WIPO Arbitration and Mediation Center
ADMINISTRATIVE PANEL DECISION
Souq.com FZ LLC v. Benny Bertelsen, Advanced Digital Solutions
Case No. D2015-2261
1. The Parties
1.1 The Complainant is Souq.com FZ LLC of Dubai, United Arab Emirates, represented by Eversheds, LLP, United Arab Emirates.
1.2 The Respondent is Benny Bertelsen, Advanced Digital Solutions of Dubai, United Arab Emirates, represented by The Trademark Company, PLLC, United States of America.
2. The Domain Name and Registrar
2.1 The disputed domain name <thesouq.com> (the “Domain Name”) is registered with GoDaddy.com, LLC (the “Registrar”).
3. Procedural History
3.1 The Complaint was filed with the WIPO Arbitration and Mediation Center (the “Center”) on December 13, 2015. On December 14, 2015, the Center transmitted by email to the Registrar a request for registrar verification in connection with the Domain Name. On December 14, 2015, the Registrar transmitted by email to the Center its verification response confirming that the Respondent is listed as the registrant and providing the contact details.
3.2 The Center verified that the Complaint satisfied the formal requirements of the Uniform Domain Name Dispute Resolution Policy (the “Policy” or “UDRP”), the Rules for Uniform Domain Name Dispute Resolution Policy (the “Rules”), and the WIPO Supplemental Rules for Uniform Domain Name Dispute Resolution Policy (the “Supplemental Rules”).
3.3 In accordance with the Rules, paragraphs 2 and 4, the Center formally notified the Respondent of the Complaint, and the proceeding commenced on December 18, 2015. On January 7, 2016, the Respondent requested an extension of the Response due date. The Center extended the Response due date to January 11, 2016 in accordance with the Rules, paragraph 5(b). The Response was filed with the Center on January 11, 2016.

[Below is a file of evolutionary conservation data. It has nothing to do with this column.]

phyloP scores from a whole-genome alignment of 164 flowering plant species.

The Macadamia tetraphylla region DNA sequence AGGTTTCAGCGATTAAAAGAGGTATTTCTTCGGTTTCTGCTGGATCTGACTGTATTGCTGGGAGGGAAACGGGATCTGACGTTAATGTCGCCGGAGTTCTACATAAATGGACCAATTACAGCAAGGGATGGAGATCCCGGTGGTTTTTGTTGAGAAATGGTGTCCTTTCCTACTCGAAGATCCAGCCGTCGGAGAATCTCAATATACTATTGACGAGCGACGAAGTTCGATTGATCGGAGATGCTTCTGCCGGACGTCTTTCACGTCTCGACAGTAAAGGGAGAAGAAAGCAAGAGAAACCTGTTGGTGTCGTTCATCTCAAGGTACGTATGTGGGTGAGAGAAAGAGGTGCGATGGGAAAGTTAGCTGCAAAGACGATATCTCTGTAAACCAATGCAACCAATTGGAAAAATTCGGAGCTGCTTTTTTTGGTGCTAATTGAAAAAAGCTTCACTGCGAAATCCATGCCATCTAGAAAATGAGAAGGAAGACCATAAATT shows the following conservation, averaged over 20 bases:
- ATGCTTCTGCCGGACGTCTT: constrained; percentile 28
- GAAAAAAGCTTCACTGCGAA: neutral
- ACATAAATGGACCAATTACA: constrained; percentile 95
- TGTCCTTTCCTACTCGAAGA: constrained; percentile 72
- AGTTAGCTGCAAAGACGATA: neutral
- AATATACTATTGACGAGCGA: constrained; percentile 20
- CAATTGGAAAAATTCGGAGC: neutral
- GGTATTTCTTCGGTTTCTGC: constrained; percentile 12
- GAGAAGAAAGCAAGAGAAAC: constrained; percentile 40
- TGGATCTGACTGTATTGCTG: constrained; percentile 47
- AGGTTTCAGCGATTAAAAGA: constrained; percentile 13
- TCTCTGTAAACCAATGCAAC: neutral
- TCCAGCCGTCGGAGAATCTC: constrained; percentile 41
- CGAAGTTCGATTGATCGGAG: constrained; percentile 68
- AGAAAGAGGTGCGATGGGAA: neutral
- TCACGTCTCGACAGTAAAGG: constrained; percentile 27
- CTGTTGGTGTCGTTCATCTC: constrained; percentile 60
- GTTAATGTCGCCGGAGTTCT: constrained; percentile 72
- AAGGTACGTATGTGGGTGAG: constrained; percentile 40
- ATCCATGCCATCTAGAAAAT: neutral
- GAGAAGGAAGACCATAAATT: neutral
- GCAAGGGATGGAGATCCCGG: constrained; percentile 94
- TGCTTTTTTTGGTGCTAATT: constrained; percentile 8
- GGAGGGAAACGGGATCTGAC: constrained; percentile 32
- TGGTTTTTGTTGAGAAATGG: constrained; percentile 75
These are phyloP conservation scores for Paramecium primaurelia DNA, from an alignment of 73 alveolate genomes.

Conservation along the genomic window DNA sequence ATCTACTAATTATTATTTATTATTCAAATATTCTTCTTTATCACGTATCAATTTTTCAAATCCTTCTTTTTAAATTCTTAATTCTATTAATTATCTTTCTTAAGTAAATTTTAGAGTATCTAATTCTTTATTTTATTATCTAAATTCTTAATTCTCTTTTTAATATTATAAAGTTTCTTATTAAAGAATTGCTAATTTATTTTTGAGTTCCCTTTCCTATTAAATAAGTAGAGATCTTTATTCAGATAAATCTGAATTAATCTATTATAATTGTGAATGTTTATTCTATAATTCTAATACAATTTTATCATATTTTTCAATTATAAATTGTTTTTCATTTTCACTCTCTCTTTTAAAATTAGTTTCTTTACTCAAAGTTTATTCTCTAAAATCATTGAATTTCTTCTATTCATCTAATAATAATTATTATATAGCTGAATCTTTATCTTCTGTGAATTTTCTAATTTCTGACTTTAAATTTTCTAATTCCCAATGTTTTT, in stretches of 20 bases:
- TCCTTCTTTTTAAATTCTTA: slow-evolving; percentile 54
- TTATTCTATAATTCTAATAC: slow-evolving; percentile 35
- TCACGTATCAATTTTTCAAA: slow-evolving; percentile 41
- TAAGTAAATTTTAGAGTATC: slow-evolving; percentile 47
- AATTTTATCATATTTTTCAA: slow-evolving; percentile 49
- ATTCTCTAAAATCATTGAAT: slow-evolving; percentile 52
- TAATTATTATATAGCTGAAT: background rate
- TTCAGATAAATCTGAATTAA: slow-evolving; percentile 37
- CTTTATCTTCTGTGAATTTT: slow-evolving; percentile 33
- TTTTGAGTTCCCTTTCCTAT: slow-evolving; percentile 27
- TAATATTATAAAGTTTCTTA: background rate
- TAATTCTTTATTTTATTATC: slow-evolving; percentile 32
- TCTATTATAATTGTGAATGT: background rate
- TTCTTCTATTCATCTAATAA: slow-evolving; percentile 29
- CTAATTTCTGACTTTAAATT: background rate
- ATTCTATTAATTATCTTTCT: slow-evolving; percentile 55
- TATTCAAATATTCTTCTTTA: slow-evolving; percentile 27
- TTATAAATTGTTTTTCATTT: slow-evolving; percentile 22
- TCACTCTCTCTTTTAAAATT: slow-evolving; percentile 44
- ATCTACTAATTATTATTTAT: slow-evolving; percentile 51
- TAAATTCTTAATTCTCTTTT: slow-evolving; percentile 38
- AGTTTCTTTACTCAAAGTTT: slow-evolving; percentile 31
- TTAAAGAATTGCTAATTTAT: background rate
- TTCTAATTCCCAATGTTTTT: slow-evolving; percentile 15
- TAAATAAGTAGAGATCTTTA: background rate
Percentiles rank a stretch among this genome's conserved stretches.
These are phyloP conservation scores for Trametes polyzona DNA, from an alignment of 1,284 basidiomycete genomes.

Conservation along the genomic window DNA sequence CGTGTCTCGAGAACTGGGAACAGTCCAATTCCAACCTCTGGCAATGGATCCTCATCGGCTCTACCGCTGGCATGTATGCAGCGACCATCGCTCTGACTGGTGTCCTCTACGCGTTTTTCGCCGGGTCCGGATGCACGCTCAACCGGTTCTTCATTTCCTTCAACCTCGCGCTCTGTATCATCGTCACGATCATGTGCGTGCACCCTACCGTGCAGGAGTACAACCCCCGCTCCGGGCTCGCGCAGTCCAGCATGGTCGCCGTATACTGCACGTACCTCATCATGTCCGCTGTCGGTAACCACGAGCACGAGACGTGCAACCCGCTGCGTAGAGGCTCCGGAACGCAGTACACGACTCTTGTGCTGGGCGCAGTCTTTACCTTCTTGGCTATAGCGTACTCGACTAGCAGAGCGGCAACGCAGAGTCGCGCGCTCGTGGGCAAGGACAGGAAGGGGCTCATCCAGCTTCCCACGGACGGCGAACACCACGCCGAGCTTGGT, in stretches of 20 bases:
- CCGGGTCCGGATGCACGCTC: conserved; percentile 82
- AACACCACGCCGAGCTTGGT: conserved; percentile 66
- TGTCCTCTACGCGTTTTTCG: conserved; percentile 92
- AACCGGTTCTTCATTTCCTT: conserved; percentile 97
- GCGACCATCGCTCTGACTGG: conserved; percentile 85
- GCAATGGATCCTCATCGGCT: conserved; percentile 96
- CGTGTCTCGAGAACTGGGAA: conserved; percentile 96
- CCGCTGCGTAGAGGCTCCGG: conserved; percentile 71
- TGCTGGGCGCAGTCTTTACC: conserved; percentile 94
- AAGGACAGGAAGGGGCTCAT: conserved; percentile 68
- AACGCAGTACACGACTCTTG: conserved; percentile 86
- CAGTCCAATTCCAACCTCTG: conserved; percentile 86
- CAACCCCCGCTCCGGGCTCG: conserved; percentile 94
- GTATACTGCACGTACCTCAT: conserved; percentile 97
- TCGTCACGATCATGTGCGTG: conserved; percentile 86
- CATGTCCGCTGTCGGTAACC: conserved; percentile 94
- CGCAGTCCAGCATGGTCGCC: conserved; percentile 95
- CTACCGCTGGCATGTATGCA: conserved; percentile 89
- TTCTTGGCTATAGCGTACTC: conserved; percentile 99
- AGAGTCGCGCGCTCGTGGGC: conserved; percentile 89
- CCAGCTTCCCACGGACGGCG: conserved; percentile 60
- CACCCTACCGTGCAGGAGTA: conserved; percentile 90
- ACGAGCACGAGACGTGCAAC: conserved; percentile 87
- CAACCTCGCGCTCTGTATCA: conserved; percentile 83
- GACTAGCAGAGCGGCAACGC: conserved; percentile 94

3.4 The Center appointed Matthew S. Harris, Tony Willoughby and Frederick M. Abbott as panelists in this matter on February 5, 2016. The Panel finds that it was properly constituted. Each member of the Panel has submitted the Statement of Acceptance and Declaration of Impartiality and Independence, as required by the Center to ensure compliance with the Rules, paragraph 7.
4. Factual Background
4.1 The Complainant is a company based in Dubai (United Arab Emirates), which operates a retail website and online marketplace for third party sellers from the domain name <souq.com>, which was registered on February 1, 1996. It has grown into the largest e-commerce platform in the Arab world, featuring more than 400,000 products across various categories, attracting on average over 31 million unique visits per month. In addition to its headquarters in Dubai it has commercial offices in Egypt, Saudi Arabia and Kuwait, with technical and development centres in Jordan and India.
4.2 The Complainant is the owner of numerous trade marks in various countries across the Arab world, as well as a Community trade mark. They include:
(i) Jordanian trade mark no. 84197 filed on February 15, 2006 in class 35;
(ii) UAE trade mark no. 78353 filed on March 7, 2006 in class 35;
(iii) Community trade mark no. 01157799 filed on September 3, 2012 in classes 35, 36 and 42.
4.3 Each of the trade marks appears to take the form of a stylised representation of the text “souq.com” (and/or an Arabic variant of the same) as follows: